“You do the crime, you do the time” is a well-worn cliché about criminal justice in the United States, but as Florida’s Fourth District Court of Appeal recently explained in Rimondi v. State, the “double jeopardy” rule is intended to ensure that a person charged with a crime only does the “time” for it once.

Michelle Rimondi and her husband, Luis Milian, were arrested for stealing from a Port St. Lucie Walmart store in September 2009. According to police, a store security employee saw Rimondi hold a large box in front of Milian while he stuffed several razor packages into his pants. Once Milian was finished, he motioned to Rimondi, who then placed the box in a shopping cart.

For her role in the scheme, Rimondi was charged with third-degree grand theft and felony retail theft in concert with others. Following trial, she was sentenced to 30 months in prison. On appeal, however, the Fourth District ruled that the convictions violated the state’s double jeopardy rule, which generally provides that a person cannot be charged twice for the same crime.

As the court explained, the rule is rooted in the U.S. Constitution and codified under Florida law. Section 775.021(a)(4), Florida Statutes states that a person charged with a crime can’t be charged with the same criminal offense a second time after a conviction, acquittal or mistrial nor charged with the same offense twice in the same indictment or information. The rule does not ban “multiple punishments for different offenses arising out of the same criminal transaction,” however, where state lawmakers intended to authorize such punishment, the court said. Such authorization is presumed where the criminal offenses at issue each require proof of an element that the other does not.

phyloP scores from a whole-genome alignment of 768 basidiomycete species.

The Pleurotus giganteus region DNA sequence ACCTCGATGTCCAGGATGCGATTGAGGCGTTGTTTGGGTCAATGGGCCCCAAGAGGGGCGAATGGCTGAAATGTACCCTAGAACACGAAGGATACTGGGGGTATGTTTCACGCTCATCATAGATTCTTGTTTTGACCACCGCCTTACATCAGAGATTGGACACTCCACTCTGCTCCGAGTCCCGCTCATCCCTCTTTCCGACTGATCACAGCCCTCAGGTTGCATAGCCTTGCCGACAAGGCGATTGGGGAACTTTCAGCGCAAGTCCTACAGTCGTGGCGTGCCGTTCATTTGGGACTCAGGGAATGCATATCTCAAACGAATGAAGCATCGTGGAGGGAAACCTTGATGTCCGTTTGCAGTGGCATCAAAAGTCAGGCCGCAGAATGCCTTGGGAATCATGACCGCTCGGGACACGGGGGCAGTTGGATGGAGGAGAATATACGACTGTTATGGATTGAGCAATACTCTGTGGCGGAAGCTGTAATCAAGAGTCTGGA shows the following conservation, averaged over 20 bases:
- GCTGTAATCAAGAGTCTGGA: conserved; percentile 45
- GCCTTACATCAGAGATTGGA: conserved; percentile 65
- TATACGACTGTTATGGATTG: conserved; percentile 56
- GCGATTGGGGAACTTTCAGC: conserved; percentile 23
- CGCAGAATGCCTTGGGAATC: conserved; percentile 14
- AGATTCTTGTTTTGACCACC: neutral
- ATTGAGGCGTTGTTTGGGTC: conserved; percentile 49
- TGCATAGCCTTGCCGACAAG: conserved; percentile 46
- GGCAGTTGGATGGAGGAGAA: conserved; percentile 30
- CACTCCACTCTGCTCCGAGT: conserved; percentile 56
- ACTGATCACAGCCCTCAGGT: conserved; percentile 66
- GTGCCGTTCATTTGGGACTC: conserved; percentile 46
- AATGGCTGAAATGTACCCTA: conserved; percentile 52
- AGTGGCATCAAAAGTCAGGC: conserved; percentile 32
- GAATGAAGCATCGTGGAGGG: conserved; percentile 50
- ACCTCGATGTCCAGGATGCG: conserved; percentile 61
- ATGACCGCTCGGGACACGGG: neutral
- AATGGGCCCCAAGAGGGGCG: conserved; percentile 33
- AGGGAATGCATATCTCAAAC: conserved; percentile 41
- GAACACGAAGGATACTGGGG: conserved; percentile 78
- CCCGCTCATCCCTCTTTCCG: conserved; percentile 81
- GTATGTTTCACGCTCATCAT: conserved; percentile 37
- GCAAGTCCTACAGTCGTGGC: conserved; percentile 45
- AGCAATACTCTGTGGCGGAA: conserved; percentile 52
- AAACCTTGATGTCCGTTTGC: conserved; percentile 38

In this case, the crimes for which Rimondi was charged occurred as part of the same criminal transaction, the razor theft. The statutes making grand theft and retail theft in concert with others crimes in Florida, however, do not clearly suggest intent by lawmakers to authorize two separate punishments, according to the court.

Moreover, each of the elements of proof required for a conviction for grand theft are also required for a felony retail theft in concert with others conviction. Because the latter offense also requires proof that the person charged “coordinated” with one or more other persons in carrying out the crime, the court found that third-degree grand theft is simply a lesser offense “subsumed by the felony retail theft offense,” the court ruled. As a result, the court reversed the third-degree grand theft conviction.

The double jeopardy rule is just one of the potential defenses available to a person charged with a crime in Florida. The South Florida criminal defense lawyers at Anidjar & Levine, P.A. handle a variety of criminal defense cases throughout the region, fighting aggressively to defend our clients’ rights and achieve the best possible outcome. Our team of attorneys, investigators and support experts are fully capable of handling all aspects of your case.

Related blog posts:

Florida Battery Case Poses Double Jeopardy Question – Green v. Florida

Court in Burglary Case Disapproves Evidence of Defendant’s Previous Crimes – Nshaka v. State

Court Explains Proximity Requirement in Burglary Tools Possession Case – Carbone v. Florida